Economist warns Washington should resist politics as usual, not assail entire industry for one company's mistakes
DALLAS, June 14 /PRNewswire-USNewswire/ -- Newly released information confirms suspicions that the Gulf oil spill was not indicative of an industry-wide lapse but rather the failure of one company, BP, to maintain its own safety standards. Lapses in recognized industry norms by BP include:
- failing to take appropriate action when cementing of its production casing went off track;
- relying on inaccurate measures when running diagnostic tests on the well's casing;
- ignoring the red flag sent up by a second, more accurate test indicating the casing had failed to form a seal; and
- disregarding myriad other signs that pointed to the imminent danger of disaster.
On Friday, June 11, 2010, the Wall Street Journal featured a letter to the editor from Samson Oil and Gas President Terry Barr detailing these breakdowns. Cautioning Washington to resist its tendency to play politics-as-usual and avoid acts that malign the entire oil and gas industry, business economist and energy expert Dr. Bernard "Bud" Weinstein released the following statement:
"On multiple occasions leading up to the failure of this well, BP turned a cheek to warning signs that other energy industry entities would have quickly recognized as warranting remedial action and extensive precautionary measures.
"The April 20 catastrophe resulted from a failure to act on the safety standards that inform the work of each of the thousands of other facilities that operate safely in the Gulf. The devastating impact of the spill has, unsurprisingly yet unfairly, cast a pall over the entire industry -- a sector largely composed of principled businesses that provide the Gulf region with a huge percentage of its jobs, income and investment.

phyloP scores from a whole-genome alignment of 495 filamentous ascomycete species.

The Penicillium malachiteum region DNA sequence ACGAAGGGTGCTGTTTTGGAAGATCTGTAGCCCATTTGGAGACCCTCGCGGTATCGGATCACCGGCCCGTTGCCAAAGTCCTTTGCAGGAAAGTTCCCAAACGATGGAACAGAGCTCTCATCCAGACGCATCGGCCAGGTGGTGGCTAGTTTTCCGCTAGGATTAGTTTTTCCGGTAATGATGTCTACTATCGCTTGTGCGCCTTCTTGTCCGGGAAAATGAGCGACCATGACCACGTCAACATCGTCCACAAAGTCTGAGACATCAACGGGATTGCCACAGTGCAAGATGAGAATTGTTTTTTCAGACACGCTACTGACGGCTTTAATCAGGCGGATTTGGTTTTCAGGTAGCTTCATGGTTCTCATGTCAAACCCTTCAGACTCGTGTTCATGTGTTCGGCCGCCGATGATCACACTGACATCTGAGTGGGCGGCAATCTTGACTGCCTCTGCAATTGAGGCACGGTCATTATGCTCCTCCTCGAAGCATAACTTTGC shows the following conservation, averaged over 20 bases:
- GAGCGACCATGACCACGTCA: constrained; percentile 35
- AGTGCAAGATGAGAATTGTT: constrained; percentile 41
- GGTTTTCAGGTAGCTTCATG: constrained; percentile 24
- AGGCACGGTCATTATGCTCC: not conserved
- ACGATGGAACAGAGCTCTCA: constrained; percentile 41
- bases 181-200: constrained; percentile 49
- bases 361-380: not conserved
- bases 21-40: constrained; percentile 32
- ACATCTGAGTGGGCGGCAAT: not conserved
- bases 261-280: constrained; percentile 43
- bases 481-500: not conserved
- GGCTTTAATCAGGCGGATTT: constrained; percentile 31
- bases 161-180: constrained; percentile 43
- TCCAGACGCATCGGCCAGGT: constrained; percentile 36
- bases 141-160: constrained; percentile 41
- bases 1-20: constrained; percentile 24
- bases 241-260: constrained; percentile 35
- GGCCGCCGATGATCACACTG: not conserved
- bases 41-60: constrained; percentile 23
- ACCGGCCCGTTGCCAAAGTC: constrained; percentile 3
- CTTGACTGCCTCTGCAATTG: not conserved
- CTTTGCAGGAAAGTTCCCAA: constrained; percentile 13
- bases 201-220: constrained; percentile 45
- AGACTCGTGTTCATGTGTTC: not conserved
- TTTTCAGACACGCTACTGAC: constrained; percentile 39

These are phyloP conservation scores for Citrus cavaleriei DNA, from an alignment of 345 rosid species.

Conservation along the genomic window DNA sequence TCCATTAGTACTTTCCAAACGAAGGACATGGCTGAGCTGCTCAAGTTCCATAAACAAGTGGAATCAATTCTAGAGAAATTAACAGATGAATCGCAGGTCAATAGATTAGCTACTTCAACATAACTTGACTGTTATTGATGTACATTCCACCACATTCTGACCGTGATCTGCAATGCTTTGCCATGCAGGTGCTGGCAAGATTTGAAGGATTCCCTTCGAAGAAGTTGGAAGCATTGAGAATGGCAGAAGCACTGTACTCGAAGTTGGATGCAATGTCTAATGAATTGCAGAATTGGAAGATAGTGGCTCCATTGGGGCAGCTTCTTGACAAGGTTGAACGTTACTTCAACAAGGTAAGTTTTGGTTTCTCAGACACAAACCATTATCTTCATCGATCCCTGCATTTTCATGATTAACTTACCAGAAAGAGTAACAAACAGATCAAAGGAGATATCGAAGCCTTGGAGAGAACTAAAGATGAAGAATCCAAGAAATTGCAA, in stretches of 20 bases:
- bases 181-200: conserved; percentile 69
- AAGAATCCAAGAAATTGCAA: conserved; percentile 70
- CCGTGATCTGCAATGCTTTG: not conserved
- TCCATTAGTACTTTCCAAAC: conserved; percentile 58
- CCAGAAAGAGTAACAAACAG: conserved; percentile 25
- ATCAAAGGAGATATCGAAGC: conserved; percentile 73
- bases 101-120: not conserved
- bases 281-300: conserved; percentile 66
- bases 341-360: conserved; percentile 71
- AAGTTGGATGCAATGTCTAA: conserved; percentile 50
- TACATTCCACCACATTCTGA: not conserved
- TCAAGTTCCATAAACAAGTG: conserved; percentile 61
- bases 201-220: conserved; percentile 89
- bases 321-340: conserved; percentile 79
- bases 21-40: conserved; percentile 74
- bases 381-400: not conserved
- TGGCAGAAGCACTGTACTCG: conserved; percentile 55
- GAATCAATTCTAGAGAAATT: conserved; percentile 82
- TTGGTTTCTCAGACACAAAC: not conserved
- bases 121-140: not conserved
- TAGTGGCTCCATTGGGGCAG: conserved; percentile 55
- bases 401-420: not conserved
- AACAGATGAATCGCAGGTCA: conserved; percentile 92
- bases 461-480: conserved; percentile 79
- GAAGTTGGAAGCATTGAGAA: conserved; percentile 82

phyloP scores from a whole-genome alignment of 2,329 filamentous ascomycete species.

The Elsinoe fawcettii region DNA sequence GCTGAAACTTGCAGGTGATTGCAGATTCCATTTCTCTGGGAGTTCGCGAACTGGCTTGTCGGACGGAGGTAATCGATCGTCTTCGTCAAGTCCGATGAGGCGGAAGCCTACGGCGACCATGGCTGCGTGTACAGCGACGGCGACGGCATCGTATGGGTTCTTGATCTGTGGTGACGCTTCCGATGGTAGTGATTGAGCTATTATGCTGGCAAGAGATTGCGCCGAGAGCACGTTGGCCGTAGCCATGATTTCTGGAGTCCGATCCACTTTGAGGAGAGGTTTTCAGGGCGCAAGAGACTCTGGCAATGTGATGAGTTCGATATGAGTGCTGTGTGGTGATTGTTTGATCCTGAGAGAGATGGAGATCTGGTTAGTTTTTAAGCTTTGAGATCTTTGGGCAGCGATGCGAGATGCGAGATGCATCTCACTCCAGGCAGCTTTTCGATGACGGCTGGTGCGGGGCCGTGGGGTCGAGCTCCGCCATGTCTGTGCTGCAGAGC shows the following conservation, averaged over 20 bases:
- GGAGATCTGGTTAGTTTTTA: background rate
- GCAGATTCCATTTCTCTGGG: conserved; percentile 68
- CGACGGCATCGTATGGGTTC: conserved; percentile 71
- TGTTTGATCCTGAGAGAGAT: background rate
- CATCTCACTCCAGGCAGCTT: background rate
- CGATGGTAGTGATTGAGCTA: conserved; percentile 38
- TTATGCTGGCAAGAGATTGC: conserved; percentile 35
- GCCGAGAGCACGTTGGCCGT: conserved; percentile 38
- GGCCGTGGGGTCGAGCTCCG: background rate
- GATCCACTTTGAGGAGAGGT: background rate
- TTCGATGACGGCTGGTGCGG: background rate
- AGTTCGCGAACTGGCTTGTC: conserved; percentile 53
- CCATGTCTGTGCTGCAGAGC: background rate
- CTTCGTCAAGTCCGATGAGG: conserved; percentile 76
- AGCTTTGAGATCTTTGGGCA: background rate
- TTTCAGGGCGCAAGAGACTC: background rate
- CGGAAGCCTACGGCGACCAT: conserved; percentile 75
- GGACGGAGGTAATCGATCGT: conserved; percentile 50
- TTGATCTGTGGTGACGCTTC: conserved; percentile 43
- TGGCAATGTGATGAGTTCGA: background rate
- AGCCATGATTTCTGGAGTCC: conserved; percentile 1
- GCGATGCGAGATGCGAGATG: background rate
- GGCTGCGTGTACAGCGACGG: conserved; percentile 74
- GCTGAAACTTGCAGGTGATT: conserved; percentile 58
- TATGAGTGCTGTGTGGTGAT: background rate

"A few opportunistic lawmakers are now trying to frame all oil and gas companies as reckless; but the facts tell a different story entirely. True, the Gulf spill is the worst of its kind since 1969. But in the ensuing 41 years, the industry's safety and environmental record has been exemplary.
"Washington should not tar the whole industry with the brush that should be reserved for BP."
Dr. Bernard L. Weinstein, associate director of the Maguire Energy Institute and adjunct professor of business economics in the Cox School of Business at Southern Methodist University, has research and policy experience in fossil fuels, nuclear and renewable energy. He has worked with national governments and private firms engaged in international commerce, and he recently completed an assessment of the costs and benefits of the North American Free Trade Agreement. In recent years, he has participated in economic development projects in China, India, Thailand and Mexico. Weinstein offers up-to-date perspectives on economic conditions and prospects to the local and national media.
SOURCE Dr. Bernard L. Weinstein